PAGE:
You must understand that you are a most un-objective player in this discussion. You read Father Jonathon, feel that the Pope is weak for backing down from his first statements about Islam (have you ever heard about the Crusades, the Salem Witch Hunts, or the Inqisition?), state in bold and all-caps that man was created in the god's image (I believe that it's actually the exact opposite, though), and agree with Tom Cruise's views (just because it's called scientology doesn't mean that they actually adhere to the sceintific method) on psychiatry, arguably the single most successful field of medicine in the last 50 years in terms of recovery resulting from treatment. You have a stake in ID being for real (and I don't mean being science) in a way that I, and most other scientists, do not share. See, if ID is demonstrated to be the best model, the evidence will eventually pile up and its conslusion will be unavoidable. I, like other objective scientists, will simply say, "Oh - I didn't see that one coming" and absorb that way of thinking into our world-view. On the other hand, your world-view depends upon what's written in the Bible being straight from god and doesn't permit any such room for compromise - it's either right or it's wrong. You must believe or you're in the unenviable position of having to find a new world-view and you've clearly invested a great deal of energy and time into this one. Luckily for me, I can change my views without compromising my principles. Now that's thinking "according to the scientific method."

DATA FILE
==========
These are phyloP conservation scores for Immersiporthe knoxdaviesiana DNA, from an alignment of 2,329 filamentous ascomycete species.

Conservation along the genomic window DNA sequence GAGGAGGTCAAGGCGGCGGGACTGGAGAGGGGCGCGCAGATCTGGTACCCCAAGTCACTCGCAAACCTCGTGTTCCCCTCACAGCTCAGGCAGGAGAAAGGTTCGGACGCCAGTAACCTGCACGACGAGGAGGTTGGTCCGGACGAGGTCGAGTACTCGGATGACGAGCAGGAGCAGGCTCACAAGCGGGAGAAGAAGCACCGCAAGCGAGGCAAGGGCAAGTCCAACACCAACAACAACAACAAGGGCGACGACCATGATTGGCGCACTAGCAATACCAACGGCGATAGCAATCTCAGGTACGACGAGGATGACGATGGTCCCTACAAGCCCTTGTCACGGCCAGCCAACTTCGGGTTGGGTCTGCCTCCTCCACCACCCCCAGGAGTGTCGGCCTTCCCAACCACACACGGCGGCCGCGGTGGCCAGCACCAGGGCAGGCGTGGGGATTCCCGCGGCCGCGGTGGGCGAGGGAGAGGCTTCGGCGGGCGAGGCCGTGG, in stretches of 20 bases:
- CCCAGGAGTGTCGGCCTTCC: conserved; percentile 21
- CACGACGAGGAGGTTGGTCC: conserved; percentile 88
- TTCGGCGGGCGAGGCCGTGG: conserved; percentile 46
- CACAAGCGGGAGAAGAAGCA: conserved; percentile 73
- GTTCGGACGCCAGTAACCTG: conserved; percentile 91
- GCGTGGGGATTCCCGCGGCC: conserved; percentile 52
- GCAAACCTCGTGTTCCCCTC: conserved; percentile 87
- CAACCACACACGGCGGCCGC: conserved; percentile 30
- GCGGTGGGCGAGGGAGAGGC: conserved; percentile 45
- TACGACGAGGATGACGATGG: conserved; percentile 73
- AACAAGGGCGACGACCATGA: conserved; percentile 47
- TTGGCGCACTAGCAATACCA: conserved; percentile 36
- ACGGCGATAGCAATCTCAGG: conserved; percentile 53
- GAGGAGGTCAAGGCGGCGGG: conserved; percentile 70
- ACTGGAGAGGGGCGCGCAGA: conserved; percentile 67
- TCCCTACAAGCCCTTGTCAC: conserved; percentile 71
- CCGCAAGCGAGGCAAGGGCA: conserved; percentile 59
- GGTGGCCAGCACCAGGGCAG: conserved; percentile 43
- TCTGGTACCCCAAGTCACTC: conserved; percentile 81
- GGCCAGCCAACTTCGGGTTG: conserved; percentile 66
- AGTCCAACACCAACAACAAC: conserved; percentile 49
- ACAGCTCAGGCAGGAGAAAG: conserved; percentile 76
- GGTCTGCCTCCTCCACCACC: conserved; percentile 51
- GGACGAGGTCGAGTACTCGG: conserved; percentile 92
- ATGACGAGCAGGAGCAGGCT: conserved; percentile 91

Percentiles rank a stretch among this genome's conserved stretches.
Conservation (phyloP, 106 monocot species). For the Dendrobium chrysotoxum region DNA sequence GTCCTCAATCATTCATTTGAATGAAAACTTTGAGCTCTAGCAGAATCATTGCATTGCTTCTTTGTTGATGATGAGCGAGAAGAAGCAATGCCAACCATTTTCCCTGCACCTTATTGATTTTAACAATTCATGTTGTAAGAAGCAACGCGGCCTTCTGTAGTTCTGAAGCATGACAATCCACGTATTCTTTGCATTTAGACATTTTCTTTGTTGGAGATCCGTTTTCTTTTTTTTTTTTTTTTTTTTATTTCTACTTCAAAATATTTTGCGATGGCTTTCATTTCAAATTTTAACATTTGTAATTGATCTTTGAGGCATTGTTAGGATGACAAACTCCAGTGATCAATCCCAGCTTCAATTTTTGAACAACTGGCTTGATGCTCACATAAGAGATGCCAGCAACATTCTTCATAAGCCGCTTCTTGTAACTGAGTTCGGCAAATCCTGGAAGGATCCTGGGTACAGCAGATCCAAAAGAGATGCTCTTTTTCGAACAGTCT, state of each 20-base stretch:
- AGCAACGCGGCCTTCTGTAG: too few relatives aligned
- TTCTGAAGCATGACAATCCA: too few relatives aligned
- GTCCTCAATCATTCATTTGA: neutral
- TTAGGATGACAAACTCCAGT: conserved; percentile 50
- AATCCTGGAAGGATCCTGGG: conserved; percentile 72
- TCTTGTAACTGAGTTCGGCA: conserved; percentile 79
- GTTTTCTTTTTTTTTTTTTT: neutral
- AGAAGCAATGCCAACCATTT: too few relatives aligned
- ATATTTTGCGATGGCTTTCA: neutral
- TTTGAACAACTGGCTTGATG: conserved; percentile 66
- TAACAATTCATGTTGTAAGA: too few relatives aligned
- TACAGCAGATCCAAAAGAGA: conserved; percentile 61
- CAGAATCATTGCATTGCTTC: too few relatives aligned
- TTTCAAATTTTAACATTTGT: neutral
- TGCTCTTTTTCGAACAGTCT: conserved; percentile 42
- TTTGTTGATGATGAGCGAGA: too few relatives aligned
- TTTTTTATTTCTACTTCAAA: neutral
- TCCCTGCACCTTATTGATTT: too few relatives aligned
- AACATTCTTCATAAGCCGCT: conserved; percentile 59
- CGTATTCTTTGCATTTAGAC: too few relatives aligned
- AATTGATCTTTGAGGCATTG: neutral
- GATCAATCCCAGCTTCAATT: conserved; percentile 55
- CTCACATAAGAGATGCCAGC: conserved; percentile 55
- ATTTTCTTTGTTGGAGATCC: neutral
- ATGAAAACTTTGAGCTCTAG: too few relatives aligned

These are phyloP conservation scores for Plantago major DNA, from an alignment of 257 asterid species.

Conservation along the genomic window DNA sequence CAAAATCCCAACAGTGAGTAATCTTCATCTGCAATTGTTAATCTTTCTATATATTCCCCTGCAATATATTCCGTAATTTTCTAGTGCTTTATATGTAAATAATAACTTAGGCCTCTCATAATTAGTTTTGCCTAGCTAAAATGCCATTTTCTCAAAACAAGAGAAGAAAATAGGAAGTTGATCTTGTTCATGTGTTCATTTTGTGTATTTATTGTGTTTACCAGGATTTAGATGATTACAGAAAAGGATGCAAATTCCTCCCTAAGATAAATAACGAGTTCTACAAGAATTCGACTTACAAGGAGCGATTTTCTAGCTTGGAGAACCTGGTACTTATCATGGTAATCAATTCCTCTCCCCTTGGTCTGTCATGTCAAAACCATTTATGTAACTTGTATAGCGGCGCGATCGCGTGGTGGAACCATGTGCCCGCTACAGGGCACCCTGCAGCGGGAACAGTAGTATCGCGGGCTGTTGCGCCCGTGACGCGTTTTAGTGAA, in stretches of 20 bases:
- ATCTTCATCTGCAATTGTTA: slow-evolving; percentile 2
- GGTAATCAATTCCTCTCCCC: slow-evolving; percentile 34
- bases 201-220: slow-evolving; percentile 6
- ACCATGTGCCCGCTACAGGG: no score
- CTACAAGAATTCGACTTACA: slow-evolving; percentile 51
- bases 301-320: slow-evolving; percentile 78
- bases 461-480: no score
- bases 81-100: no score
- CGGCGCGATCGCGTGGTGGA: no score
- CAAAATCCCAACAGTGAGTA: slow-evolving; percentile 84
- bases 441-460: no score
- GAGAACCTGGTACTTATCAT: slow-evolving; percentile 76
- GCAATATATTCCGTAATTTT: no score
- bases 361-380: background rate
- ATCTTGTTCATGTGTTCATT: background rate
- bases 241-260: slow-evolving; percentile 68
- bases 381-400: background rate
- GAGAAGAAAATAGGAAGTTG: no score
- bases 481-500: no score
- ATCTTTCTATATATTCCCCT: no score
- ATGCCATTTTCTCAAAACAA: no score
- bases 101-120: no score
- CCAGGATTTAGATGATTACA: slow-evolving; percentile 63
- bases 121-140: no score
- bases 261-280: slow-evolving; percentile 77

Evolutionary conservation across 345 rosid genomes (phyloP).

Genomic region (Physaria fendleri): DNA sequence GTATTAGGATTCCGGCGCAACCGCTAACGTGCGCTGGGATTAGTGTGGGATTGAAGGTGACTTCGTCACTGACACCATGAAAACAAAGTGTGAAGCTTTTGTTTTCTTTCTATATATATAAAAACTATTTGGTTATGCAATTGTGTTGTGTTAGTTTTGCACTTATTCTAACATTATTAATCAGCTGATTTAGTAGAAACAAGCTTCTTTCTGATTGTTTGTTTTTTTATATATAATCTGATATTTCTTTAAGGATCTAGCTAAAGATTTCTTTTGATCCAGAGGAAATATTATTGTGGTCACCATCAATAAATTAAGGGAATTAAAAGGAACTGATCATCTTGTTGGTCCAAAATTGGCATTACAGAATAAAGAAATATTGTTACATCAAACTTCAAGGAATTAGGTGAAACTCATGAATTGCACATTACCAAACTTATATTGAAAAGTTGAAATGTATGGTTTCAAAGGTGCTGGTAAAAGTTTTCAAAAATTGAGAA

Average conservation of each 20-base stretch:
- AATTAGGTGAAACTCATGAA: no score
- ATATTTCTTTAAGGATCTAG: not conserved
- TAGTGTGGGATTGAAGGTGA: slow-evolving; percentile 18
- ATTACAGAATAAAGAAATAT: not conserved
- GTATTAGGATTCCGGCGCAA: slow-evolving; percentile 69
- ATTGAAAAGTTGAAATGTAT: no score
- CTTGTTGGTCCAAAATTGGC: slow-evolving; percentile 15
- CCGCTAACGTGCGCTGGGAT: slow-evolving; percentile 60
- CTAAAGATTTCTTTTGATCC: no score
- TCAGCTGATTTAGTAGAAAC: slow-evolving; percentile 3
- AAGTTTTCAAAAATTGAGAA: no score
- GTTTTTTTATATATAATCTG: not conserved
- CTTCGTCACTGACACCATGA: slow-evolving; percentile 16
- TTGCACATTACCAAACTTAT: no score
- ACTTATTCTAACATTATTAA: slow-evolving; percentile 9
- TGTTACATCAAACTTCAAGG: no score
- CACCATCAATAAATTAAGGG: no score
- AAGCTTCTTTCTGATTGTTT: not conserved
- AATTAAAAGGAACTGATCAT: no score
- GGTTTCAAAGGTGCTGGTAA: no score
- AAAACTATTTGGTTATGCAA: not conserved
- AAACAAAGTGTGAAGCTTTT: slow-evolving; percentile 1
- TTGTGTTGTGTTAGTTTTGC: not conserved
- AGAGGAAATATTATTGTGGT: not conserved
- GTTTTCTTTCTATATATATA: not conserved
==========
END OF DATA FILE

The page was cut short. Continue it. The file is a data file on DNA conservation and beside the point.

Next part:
At Tuesday, October 10, 2006 4:15:00 PM, Anonymous ConcernedEngineer said...

Piguy,

Tell me one thing about macroevolution that you know to be true. Not that you think is true, but that you know to be true because of documentation of experiments and data.

Darwin was, no doubt, a scientist. But I suspect that he often went beyond science. He got carried away. So, he noticed similarities between various species. That has been observed. Having observed those, it is fair to form a hypothesis about evolution - even macroevolution. But to suggest that there is clear evidence proving Darwin's hypothesis of macroevolution is just not accurate.

That's not to say from a scientific perspective that evolution could not have happened. Furthermore, even if evolution happened, there is nothing to say that it was not the result of an Intelligent Designer. But I have no reason to believe in a hypothesis that has clearly not been proven to be true.

And despite what you think of me, when I wish you a good day, I mean it. Good day to you, sir.

 
At Thursday, October 12, 2006 2:59:00 PM, Blogger PiGuy said...